Thailand’s Revised Cyber Crime Act Entrenches Censorship and Oppression
Christof Lehmann (nsnbc) : Under newly amended article 20(3) of the Cyber Crime Act, online content that is not illegal can be banned and ordered to be deleted by the court, upon the request from a computer data screening committee, appointed by the Minister of Digital Economy and Society. The revised act also cracks down on online privacy.
Thailand is notorious for cracking down on whoever is currently in opposition to a given government, using the 2007 Cyber Crime Act. The newly revised version of the Cyber Crime Act (CCA) further limited the right to freedom of expression, criticism of persons in position of power including government officials, as well as journalists.
Articles 14(1) and (2) of the new law provide grounds for the government to prosecute anything they designate as “false” and, in the case of article 14(1), “distorted” information. The ambiguous wording leaves the doors wide open to abuse regardless of what government is in power.
The broad grounds for offenses “likely to cause damage to the public” under article 14, including “false or partially false” data, “distorted or partially distorted” data, or data likely to “cause public panic” or harm “maintenance of national security, public safety, national economic security, public infrastructure serving the public interest” are bound to result in censorship of journalists and media. What may be worse is the act is bound to increase self-censorship due to fear of prosecution, loss of a job and income, and other of the “normal problems” problems that affect “journalists, worldwide”.
The revised CCA stipulates that service providers including social media platforms will also be required to delete or otherwise prevent the availability of such content following government notification, or they will also be subject to punishment for that content. Moreover, new provisions under articles 16/1 and 16/2 state that the court can order information that is found to be false and having caused damage to other persons or the public to be removed from the Internet and deleted from computer systems.
The arbitrary enforcement of these provisions can seriously limit the population’s freedom to respond to even gross human rights abuses, prevent objective reporting, and in the long term, research into such abuses. One example would be the State-sponsored human rights violations during the 2003 “drug war” under then PM Shinawatra, or any current of future abuse of power by any government regardless of its “color”. Over 3,000 were killed during the so-called war on drugs in 2003.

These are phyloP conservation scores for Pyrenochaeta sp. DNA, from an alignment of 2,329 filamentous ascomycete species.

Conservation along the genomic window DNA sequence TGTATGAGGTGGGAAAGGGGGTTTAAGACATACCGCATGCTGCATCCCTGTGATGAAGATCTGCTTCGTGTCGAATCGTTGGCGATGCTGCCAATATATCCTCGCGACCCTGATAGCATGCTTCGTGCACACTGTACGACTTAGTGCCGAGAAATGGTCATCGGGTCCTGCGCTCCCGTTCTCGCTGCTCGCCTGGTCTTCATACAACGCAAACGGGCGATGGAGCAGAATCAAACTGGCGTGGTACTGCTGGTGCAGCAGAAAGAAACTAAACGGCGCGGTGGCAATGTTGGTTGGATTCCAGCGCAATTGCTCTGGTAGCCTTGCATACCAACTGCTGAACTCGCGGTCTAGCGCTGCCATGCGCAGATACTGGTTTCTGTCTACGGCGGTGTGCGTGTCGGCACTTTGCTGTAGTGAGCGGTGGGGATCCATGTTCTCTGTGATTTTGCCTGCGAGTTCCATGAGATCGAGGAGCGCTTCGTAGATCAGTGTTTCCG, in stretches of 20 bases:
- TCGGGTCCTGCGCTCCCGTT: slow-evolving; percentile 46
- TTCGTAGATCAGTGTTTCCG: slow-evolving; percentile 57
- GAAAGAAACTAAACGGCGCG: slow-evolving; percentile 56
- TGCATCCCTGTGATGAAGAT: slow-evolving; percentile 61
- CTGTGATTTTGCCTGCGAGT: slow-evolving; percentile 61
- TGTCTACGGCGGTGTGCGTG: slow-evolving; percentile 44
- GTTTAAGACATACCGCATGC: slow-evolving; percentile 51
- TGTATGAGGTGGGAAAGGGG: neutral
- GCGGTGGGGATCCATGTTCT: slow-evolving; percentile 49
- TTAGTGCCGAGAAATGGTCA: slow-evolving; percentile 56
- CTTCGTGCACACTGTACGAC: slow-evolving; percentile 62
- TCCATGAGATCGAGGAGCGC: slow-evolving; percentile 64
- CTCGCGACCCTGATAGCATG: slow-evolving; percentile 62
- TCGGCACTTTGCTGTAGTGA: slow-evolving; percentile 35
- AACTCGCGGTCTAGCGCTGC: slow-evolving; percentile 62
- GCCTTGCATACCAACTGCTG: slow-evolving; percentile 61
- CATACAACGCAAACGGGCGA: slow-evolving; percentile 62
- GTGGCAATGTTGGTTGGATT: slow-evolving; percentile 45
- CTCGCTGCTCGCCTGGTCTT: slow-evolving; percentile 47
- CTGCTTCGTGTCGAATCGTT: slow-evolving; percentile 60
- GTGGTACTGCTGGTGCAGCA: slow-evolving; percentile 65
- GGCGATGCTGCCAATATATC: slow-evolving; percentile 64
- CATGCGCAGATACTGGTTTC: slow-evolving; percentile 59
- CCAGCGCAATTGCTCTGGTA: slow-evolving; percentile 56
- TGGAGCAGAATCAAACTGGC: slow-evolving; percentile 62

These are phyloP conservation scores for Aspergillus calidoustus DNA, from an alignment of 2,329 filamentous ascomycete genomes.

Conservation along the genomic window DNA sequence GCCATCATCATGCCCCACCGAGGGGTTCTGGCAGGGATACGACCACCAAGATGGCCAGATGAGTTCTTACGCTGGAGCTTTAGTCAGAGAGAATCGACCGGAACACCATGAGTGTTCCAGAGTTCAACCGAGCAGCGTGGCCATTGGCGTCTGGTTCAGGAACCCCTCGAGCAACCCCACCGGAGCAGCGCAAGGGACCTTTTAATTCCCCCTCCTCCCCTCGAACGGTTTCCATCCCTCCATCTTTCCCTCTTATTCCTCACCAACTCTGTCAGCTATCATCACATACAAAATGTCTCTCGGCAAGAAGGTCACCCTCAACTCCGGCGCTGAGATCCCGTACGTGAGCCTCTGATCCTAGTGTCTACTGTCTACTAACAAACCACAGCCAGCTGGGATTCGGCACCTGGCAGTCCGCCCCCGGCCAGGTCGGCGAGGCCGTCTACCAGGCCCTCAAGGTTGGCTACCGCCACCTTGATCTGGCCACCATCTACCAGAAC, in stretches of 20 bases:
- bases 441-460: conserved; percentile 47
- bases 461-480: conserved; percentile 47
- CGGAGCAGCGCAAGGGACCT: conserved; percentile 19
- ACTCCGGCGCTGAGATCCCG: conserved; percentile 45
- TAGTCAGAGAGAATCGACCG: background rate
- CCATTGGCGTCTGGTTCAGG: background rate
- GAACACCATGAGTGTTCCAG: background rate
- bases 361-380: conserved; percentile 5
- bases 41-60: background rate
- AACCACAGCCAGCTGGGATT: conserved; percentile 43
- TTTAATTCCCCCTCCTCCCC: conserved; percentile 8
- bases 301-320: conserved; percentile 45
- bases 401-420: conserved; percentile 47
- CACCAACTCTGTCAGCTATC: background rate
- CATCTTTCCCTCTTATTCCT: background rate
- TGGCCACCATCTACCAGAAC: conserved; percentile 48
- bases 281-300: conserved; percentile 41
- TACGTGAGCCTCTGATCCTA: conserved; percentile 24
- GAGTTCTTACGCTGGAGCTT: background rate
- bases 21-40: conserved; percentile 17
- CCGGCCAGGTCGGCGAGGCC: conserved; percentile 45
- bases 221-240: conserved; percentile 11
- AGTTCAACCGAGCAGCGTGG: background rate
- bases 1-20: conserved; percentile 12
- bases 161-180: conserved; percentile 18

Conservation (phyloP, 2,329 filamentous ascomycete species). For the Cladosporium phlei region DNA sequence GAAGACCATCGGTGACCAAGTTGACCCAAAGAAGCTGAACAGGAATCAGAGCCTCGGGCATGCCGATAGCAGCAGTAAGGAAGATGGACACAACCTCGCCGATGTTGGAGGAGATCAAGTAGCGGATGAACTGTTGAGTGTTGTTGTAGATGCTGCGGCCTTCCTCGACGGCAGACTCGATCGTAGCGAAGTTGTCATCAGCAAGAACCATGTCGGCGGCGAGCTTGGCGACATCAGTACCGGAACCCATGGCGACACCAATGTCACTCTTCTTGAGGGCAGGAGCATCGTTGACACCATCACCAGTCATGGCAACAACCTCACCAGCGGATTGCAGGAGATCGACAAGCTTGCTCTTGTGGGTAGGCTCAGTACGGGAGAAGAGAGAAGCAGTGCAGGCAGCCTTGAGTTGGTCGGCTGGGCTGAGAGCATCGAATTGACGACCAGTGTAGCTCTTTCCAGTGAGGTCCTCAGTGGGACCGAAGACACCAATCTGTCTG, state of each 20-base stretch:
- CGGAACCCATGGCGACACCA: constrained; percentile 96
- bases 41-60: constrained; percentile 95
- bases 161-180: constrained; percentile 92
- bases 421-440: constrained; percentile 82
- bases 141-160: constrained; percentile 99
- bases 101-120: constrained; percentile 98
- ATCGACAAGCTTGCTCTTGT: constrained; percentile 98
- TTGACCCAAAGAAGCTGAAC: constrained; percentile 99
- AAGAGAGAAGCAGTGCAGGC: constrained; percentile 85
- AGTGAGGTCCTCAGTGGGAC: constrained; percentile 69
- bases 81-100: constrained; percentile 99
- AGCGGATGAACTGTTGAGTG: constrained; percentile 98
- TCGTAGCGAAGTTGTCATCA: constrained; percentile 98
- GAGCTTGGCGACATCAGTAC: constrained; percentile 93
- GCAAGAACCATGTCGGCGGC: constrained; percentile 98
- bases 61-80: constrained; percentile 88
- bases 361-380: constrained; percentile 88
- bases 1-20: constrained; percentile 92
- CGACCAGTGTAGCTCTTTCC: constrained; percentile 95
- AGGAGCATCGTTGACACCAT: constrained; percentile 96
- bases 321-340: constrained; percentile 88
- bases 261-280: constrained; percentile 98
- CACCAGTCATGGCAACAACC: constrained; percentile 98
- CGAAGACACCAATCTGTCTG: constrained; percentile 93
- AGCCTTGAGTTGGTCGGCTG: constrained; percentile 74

Most disturbingly, even content that is not “illegal” can be affected under the CCA’s newly amended article 20(3). Such content can now be banned and ordered to be deleted by the court based on a request from a computer data screening committee, appointed by the Minister of Digital Economy and Society, stating the content is considered to be against public order or good morals of the people. One can drive the point home by asking whether Thailand now has planted the seed for a future “moral police”.
Criticizing the monarchy and members of the royal household can be a criminal offense in Thailand. In fairness, no journalist in Denmark who doesn’t self-censor when it comes to the Danish royals will get accreditations that would allow them to get anywhere near members of the royal family, and the same can be said about the UK. The problem in Thailand, however, is more pronounced than self-censorship to get privileged access and accreditations.
In most cases, convictions of those charged with lese majeste result in hefty sentences. Since the May 2014 alone, Thai authorities have charged at least 68 people with lese majeste, mostly for posting or sharing comments online.
Ironically, it’s O.K. in Thailand to post political caricatures about, for example, the Queen of England. A photo or other image of her majesty with the subtitle “God Shave the Queen” is acceptable. Spreading David Icke’s nonsense about the Queen’s reptilian genes is O.K. too. Most people with more than two firing synapses in their brain will laugh about it, and that’s about it, so why would Thailand need such harsh laws?
The United Nations Human Rights Committee is clear and unambiguous with regard to these problems. Speech that is considered insulting, even speech that insults those in position of power, should never be the basis of a criminal prosecution.
Privacy of online communication is also seriously under threat under the new CCA amendments. The amendments expand data collection and other investigatory powers under the act by granting their use in any criminal offense under other laws that involve the use of computer systems, computer data, or devices for carrying out the offense. Internet service providers may be required to retain user data for up to two years in unspecified special cases, an increase from the previous requirement of up to one year. It is a requirement that has equivalents and is “normal” in most countries that usually consider themselves as part of “the free world”, but that doesn’t make such legislation less disturbing.
The new articles 18(2) and (3) continue to allow authorities to access “traffic data” and other user-related data without a court order to assist their investigation of an offense under the CCA or other laws. Article 18(7) also allows authorities with a court order to potentially compel service providers to assist with decrypting encoded data, raising concerns that the law could undermine the use of encryption tools that protect cybersecurity and the privacy of users.
CH/L – nsnbc 22.12.2016